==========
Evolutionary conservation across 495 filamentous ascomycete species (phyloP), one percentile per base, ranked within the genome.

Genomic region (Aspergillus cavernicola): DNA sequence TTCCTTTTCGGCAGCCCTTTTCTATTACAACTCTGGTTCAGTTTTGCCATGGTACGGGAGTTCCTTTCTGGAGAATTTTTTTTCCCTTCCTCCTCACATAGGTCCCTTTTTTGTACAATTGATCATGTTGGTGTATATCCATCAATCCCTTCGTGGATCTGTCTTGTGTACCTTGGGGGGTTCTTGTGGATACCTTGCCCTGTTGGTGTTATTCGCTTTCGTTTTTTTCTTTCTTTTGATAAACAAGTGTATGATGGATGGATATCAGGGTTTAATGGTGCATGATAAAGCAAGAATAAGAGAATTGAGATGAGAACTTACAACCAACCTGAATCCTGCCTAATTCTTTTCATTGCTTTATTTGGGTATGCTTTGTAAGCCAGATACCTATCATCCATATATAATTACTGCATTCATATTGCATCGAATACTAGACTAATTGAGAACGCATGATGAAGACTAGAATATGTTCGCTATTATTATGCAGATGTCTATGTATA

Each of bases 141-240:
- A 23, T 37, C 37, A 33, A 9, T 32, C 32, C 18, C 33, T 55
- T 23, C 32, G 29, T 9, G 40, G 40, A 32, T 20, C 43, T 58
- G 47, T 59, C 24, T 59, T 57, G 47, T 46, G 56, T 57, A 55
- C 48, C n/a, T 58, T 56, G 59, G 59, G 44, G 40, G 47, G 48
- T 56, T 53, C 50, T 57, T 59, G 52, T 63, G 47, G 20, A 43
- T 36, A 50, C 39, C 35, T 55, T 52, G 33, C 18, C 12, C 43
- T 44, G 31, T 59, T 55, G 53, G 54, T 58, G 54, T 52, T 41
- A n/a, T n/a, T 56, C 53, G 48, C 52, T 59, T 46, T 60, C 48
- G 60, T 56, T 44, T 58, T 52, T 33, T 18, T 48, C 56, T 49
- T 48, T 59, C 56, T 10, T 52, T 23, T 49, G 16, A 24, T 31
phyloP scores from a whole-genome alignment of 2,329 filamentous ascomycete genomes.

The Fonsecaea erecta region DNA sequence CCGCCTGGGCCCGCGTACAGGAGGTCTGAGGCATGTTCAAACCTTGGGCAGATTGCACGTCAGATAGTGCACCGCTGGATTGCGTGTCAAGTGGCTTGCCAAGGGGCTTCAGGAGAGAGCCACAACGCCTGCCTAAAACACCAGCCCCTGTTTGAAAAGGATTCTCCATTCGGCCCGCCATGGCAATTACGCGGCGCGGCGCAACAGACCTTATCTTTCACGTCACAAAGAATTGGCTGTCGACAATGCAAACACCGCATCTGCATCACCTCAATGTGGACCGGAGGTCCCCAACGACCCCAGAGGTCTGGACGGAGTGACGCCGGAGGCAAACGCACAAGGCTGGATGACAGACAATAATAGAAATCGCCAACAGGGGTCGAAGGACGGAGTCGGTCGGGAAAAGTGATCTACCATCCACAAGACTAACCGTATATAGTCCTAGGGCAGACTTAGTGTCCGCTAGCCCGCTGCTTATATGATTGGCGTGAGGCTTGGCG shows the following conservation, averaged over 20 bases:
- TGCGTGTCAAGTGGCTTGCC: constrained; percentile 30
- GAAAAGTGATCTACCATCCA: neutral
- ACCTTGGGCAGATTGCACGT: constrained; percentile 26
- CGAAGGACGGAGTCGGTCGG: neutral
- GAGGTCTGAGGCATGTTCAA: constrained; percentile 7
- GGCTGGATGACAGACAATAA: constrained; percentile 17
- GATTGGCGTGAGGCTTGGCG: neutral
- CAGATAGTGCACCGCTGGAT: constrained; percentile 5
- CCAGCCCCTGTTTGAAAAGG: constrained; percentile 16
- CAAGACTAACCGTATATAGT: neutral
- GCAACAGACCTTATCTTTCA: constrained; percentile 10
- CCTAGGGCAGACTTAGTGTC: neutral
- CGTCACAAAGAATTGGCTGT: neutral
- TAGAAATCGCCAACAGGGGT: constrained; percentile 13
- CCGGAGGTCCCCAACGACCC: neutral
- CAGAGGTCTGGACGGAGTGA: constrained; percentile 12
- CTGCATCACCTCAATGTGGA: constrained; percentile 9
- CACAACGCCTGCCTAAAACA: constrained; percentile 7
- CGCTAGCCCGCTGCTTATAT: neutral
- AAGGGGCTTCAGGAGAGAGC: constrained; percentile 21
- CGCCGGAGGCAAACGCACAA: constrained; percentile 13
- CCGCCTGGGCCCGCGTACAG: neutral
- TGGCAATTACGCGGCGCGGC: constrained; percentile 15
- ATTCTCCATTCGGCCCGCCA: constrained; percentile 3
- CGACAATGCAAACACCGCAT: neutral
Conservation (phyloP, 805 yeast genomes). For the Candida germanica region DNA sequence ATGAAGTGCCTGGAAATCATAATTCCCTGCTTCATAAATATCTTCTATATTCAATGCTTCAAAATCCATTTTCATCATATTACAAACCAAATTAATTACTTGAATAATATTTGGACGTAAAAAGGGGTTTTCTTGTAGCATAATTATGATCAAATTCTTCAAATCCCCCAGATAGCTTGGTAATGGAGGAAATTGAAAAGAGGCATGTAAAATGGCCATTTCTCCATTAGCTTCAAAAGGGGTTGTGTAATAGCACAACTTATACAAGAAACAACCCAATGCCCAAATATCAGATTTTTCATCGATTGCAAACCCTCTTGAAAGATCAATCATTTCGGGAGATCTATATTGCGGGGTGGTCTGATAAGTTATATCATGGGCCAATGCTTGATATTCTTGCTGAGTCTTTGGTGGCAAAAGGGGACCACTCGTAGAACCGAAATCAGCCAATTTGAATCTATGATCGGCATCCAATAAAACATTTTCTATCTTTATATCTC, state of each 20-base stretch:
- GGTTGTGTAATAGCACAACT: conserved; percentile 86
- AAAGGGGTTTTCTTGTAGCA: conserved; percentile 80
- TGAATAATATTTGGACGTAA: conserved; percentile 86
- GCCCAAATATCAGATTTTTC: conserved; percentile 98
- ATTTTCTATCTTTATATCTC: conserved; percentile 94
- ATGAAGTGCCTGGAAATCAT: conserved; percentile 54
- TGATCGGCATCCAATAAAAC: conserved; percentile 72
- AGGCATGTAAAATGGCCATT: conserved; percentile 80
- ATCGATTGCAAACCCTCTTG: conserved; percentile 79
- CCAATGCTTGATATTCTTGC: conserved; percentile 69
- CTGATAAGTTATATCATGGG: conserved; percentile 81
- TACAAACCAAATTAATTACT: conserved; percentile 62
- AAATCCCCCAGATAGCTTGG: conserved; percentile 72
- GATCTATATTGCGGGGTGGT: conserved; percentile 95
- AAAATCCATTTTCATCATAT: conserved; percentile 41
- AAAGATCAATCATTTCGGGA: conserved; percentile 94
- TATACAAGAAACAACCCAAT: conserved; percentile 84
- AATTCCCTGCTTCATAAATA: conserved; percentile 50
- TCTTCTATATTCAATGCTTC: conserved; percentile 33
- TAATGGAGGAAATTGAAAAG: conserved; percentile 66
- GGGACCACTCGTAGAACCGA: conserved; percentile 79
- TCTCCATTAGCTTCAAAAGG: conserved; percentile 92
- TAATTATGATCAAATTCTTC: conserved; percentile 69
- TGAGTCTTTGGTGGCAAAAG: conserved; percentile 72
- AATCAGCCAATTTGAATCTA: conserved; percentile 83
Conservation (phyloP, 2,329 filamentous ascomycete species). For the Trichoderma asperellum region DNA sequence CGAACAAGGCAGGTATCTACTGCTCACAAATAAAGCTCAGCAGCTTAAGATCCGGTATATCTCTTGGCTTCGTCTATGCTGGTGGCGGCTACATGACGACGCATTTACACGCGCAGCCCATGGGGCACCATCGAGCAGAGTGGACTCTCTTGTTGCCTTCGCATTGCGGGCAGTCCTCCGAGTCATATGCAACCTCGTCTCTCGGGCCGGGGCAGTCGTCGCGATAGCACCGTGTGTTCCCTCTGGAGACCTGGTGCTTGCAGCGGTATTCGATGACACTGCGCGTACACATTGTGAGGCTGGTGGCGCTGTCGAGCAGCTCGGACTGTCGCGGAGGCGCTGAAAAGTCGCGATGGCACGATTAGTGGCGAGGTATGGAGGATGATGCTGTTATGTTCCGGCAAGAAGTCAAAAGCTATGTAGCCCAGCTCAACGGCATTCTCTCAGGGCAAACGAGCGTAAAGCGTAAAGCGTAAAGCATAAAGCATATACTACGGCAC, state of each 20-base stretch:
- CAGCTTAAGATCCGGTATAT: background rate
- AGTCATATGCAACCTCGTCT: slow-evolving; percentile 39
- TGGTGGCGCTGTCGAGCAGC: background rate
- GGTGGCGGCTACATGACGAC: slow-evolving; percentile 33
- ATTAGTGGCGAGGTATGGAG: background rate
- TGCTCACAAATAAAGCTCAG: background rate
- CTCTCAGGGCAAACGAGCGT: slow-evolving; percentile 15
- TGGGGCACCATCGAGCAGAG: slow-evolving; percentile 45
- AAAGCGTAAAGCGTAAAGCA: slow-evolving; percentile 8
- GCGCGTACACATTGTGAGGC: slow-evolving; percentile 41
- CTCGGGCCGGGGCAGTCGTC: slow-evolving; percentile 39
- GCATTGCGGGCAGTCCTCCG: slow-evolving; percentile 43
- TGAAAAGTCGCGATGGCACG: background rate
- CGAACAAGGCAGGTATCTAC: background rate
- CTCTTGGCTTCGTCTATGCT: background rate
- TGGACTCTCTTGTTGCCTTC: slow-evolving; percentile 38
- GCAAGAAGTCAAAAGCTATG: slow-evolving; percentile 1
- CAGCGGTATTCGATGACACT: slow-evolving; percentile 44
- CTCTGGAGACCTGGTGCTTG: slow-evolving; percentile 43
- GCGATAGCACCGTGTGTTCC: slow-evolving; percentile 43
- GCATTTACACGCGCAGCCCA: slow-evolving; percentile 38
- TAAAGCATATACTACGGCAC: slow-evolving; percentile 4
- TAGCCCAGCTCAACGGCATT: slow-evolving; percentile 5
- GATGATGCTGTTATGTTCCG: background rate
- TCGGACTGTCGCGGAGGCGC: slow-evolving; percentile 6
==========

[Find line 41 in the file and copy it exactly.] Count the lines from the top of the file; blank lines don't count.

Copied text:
Conservation (phyloP, 805 yeast genomes). For the Candida germanica region DNA sequence ATGAAGTGCCTGGAAATCATAATTCCCTGCTTCATAAATATCTTCTATATTCAATGCTTCAAAATCCATTTTCATCATATTACAAACCAAATTAATTACTTGAATAATATTTGGACGTAAAAAGGGGTTTTCTTGTAGCATAATTATGATCAAATTCTTCAAATCCCCCAGATAGCTTGGTAATGGAGGAAATTGAAAAGAGGCATGTAAAATGGCCATTTCTCCATTAGCTTCAAAAGGGGTTGTGTAATAGCACAACTTATACAAGAAACAACCCAATGCCCAAATATCAGATTTTTCATCGATTGCAAACCCTCTTGAAAGATCAATCATTTCGGGAGATCTATATTGCGGGGTGGTCTGATAAGTTATATCATGGGCCAATGCTTGATATTCTTGCTGAGTCTTTGGTGGCAAAAGGGGACCACTCGTAGAACCGAAATCAGCCAATTTGAATCTATGATCGGCATCCAATAAAACATTTTCTATCTTTATATCTC, state of each 20-base stretch: